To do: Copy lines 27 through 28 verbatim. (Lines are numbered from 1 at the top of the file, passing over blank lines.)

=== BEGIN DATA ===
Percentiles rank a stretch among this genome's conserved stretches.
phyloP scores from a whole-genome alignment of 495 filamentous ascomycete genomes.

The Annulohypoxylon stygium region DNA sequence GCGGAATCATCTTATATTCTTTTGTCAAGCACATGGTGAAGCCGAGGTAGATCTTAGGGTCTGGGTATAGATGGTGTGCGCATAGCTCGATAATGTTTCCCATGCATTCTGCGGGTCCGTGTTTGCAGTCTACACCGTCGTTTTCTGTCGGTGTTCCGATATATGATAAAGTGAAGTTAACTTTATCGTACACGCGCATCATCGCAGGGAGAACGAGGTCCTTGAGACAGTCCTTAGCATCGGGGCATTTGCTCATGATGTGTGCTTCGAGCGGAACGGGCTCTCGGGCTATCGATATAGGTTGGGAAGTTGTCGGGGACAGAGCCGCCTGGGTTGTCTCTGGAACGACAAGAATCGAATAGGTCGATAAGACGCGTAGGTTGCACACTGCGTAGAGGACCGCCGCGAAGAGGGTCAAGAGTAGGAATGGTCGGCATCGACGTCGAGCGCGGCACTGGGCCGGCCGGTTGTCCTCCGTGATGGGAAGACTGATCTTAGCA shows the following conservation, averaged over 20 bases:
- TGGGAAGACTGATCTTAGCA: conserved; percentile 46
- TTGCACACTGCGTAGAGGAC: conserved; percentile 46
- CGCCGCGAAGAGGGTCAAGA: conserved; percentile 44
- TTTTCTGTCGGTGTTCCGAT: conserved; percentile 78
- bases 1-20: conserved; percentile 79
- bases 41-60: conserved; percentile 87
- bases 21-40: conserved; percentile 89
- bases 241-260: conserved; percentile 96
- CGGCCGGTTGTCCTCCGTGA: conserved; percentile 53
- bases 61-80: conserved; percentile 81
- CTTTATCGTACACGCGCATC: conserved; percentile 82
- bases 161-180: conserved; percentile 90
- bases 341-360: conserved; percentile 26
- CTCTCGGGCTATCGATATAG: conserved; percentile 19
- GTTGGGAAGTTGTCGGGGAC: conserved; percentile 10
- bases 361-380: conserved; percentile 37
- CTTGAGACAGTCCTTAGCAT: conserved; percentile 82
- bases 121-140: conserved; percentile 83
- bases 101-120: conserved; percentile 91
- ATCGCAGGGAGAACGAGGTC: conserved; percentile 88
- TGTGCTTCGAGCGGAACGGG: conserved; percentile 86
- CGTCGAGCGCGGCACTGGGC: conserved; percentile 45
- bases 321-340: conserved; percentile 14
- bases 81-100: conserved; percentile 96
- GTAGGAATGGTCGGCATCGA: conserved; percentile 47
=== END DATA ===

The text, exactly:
- bases 81-100: conserved; percentile 96
- GTAGGAATGGTCGGCATCGA: conserved; percentile 47